Alfred Edwin Morris

Alfred Edwin Morris (1894-1971) said of himself, ‘I was the first Englishman to become archbishop of Wales and probably I shall also be the last.’

Morris came from Lye, near Stourbridge. He was the eldest of the four sons of Alfred Morris, a jeweller, and his wife Maria Beatrice, née Lickert. His first school was at Stambermill, Worcestershire; he went on to St David’s College School, Lampeter. He served in the Royal Army Medical Corps during the First World War. 

Once the war was over, Morris was awarded a senior scholarship to study at St David’s College, Lampeter. He became senior scholar taking a first in Theology in 1922. During his time there, he won the Hebrew prize twice, plus the Bates prize and the theological prize. He moved on to St John’s College Oxford, where, two years later, he gained another first in Theology. At Oxford, he won the junior Septuagint prize in 1923 and the junior Greek Testament prize in 1924. His next move was back to Lampeter, where he was appointed Professor of Hebrew and Theology to follow Tyrrell Green. He was ordained deacon at St David’s Cathedral later that year and priested in 1925. Also in 1925, he married Emily Louisa Davis; the couple had four sons and one daughter.  

In 1932, Morris took his BD degree at Lampeter; Price wonders if this is the only example of a head of department becoming a postgraduate student in his own department!  Morris could be controversial and there were some clashes with other members of staff. One colleague accused him of attempting to learn Welsh with a view to becoming a bishop. He at once gave up his efforts to acquire Welsh. In an unpublished autobiography, Morris commented ‘The innuendo wounded me so deeply that I resolved there and then that I would never lend any colour to it, and I at once dropped my attempt to learn Welsh.’ Morris was also involved in a longstanding quarrel with Professor William Henry Harris. 

Morris was elected alderman of the borough of Lampeter in 1936 and served as mayor of Lampeter in 1942. 

Morris remained at Lampeter until he was appointed bishop of Monmouth in 1945. This was the first time he had been employed by the church; he was never a parish priest. In his new role he wrote three books in fairly quick succession, The Church in Wales and Nonconformity (1949), The Problem of Life and Death (1950) and The Catholicity of the Book of Common Prayer (1952). In 1957, he was elected archbishop of Wales, (remaining bishop of Monmouth). Bishop W. Glyn H. Simon of Llandaff was critical of his appointment, regarding Morris as thoroughly English. However, he was forced to admit that Morris was a good theologian. 

Again, Morris was not afraid of controversy. He had firm views and only rarely suppressed them to preserve the peace. Preaching in Westminster Abbey in 1952, he said that the oath the queen would take at her coronation was a state document. It did not follow that members of the Church of England should accept the phrase ‘the Protestant reformed religion established by law’ as a description of their own faith. He also described nonconformists and Roman Catholics as intruders, arguing that the ‘Church in Wales is the Catholic Church in this land, and we cannot, without denying our very nature, yield one iota of this claim.’ In 1961, he waded into a ‘church v chapel’ controversy about whether pubs should open on Sundays. He published a booklet arguing that alcohol was a gift from God, although for some people it was dangerous and should be avoided. ‘There is no difference in drinking on Sunday and in drinking on any other day,’ he said.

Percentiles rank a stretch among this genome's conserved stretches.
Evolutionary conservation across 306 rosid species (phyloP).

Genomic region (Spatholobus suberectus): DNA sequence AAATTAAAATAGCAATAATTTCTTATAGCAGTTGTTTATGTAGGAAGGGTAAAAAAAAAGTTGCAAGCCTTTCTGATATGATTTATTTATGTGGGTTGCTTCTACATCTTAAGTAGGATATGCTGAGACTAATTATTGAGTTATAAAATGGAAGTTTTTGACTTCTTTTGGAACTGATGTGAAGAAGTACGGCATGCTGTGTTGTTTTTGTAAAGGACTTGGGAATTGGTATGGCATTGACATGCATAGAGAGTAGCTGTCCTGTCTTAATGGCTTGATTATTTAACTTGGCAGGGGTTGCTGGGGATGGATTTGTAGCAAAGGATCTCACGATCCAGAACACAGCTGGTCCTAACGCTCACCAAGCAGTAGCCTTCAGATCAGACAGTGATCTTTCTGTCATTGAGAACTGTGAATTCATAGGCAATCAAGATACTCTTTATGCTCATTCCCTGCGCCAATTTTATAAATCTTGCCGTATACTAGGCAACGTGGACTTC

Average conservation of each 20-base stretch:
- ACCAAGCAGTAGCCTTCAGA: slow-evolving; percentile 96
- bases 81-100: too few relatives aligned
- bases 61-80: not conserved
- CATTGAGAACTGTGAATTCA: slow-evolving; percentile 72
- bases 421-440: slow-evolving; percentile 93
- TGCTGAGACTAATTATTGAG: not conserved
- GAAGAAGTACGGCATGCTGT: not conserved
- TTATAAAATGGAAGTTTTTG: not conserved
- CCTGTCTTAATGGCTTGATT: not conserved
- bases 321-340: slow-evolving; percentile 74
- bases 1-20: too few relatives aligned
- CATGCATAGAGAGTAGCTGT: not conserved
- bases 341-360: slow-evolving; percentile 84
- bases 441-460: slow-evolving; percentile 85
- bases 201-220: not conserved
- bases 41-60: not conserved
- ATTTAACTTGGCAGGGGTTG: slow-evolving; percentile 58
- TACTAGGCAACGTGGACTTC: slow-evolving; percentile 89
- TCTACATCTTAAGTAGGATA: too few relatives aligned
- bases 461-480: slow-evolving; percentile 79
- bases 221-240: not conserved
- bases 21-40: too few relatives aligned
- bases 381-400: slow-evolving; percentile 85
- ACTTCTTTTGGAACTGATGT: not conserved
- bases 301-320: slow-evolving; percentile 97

Morris was widely known as upright, independent and courageous. He formed his own views, after spending a considerable time in study and those views were always clearly expressed. He was a better writer than speaker; his expository style was rather dull. Even those who opposed him trusted his integrity.  

Morris was a very strong supporter of St David’s College all his life; he once said he loved the institution ‘from the bottom of his heart’.  He retired in 1967, moving back to Llanfair Clydogau, just outside Lampeter. He died at Hafdir, Lampeter, on 19 October 1971. 

Sources 

Peart-Binns, J.S. (1985). Arglwydd Archesgob Cymru. Alfred Edwin Morris – election and aftermath. Journal of Welsh ecclesiastical history. 2,55-86. Retrieved from https://journals.library.wales/view/1127665/1127759/60#?cv=60&m=1&h=&c=0&s=0&manifest=https%3A%2F%2Fdamsssl.llgc.org.uk%2Fiiif%2F2.0%2F1127665%2Fmanifest.json&xywh=-1594%2C0%2C5534%2C3387. [Accessed 5 May 2020] 

Price, D.T.W. (1990). A history of Saint David’s University College Lampeter. Volume two: 1898-1971. University of Wales Press 

Obituary Most Revd Dr A.E. Morris former archbishop of Wales. (1971, October 20). Retrieved from https://link-gale-com.ezproxy.uwtsd.ac.uk/apps/doc/CS271152468/TTDA?u=walamp&sid=TTDA&xid=aced7050  

Witton-Davies, C.  (2004, September 23). Morris, (Alfred) Edwin (1894–1971), archbishop of Wales. Oxford Dictionary of National Biography. Retrieved 5 Jun. 2020, from https://www-oxforddnb-com.ezproxy.uwtsd.ac.uk/view/10.1093/ref:odnb/9780198614128.001.0001/odnb-9780198614128-e-31467